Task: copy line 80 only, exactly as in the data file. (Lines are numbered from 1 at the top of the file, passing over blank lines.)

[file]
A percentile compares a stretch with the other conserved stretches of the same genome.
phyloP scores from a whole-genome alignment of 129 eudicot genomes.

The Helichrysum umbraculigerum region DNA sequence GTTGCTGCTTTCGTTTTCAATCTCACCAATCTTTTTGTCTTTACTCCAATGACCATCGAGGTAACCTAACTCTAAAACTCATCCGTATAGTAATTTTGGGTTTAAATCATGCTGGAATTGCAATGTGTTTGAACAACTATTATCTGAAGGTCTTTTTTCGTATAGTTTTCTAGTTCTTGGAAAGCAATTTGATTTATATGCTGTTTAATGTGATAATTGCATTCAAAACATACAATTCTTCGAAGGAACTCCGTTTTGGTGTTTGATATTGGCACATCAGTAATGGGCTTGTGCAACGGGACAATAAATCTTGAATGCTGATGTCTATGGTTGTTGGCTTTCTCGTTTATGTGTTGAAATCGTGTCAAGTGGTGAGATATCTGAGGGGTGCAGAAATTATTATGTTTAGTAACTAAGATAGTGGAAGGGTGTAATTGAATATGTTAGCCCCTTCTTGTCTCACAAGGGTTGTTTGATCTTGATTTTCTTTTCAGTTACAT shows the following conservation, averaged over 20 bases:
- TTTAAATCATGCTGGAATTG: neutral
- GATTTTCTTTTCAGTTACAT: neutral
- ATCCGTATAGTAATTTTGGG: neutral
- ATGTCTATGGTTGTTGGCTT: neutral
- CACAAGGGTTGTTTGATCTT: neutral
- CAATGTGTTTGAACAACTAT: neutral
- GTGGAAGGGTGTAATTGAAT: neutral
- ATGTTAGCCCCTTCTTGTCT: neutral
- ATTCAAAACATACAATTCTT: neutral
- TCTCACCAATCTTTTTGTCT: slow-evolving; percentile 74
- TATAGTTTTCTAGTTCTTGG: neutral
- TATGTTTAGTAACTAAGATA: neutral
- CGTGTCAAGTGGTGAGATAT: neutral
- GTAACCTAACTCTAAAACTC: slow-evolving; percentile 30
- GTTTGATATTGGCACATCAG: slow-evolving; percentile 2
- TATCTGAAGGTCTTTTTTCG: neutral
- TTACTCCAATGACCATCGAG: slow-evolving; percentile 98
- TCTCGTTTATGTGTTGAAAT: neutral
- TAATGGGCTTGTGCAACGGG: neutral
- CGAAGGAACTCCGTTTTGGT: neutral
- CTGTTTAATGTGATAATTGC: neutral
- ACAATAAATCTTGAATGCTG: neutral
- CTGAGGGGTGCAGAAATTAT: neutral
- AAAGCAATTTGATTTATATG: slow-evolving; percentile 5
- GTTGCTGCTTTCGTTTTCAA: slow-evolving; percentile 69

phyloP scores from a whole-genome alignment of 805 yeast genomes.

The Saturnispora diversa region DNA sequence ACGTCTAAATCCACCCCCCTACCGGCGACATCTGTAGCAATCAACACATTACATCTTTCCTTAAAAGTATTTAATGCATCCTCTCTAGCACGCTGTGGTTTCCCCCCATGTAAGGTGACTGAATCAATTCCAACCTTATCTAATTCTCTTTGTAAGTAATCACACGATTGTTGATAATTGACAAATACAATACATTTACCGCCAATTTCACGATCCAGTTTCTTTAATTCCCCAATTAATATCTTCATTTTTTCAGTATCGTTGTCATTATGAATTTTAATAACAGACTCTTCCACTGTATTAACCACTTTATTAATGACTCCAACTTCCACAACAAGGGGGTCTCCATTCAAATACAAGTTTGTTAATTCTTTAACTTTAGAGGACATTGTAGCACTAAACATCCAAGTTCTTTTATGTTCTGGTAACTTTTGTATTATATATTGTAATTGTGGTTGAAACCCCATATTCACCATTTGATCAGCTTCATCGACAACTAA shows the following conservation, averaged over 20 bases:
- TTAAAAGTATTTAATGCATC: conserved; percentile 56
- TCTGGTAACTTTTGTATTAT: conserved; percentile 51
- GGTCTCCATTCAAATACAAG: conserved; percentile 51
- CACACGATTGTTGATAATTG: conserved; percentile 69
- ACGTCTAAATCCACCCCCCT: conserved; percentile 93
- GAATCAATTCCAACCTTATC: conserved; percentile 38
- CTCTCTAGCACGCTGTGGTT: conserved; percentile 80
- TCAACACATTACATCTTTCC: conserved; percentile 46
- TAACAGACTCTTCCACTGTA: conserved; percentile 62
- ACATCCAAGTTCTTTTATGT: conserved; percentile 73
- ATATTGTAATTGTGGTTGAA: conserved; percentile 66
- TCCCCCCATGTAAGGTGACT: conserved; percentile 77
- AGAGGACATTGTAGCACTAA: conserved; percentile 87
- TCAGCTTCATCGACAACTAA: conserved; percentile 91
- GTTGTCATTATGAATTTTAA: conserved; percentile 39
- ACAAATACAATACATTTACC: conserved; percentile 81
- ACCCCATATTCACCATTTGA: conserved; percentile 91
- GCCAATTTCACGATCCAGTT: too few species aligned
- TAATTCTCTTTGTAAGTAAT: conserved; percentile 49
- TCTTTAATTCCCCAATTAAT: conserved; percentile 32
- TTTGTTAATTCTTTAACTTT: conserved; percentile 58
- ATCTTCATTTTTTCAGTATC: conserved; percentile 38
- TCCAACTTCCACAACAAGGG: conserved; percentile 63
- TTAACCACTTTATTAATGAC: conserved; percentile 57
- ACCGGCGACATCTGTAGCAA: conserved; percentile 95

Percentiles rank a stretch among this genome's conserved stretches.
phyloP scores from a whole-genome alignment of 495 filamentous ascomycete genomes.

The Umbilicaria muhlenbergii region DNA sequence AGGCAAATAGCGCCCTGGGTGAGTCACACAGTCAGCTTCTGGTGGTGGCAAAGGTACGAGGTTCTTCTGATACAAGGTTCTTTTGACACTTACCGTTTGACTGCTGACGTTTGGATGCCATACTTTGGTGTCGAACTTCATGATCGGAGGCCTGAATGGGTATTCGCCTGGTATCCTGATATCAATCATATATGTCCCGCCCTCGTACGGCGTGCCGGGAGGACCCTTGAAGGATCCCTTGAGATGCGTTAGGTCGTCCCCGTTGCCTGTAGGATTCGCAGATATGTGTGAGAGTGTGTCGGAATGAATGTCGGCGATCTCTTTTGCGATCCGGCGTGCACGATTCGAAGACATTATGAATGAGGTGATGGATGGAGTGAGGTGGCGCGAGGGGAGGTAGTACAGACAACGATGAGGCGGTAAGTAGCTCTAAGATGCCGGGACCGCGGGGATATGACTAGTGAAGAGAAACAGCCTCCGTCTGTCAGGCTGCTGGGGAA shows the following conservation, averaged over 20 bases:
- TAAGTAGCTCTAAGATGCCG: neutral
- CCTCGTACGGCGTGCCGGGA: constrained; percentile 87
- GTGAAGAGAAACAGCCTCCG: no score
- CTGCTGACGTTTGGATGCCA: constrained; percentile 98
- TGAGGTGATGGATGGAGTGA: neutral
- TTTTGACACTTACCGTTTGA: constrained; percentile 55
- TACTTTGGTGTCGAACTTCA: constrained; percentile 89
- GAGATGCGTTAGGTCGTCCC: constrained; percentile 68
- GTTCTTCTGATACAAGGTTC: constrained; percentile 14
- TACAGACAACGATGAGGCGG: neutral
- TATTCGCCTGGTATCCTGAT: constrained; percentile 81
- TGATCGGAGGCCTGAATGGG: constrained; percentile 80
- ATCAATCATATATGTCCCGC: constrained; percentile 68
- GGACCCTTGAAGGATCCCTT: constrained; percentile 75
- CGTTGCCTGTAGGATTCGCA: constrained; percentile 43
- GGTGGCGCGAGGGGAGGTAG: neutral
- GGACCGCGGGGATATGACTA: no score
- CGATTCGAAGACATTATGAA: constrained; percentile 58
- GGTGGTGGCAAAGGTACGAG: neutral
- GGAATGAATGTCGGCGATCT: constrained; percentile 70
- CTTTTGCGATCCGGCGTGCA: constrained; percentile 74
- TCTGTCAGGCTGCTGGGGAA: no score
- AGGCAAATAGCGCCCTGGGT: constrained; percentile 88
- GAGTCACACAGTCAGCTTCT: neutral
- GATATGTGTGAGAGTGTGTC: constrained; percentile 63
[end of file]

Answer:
- TCTGTCAGGCTGCTGGGGAA: no score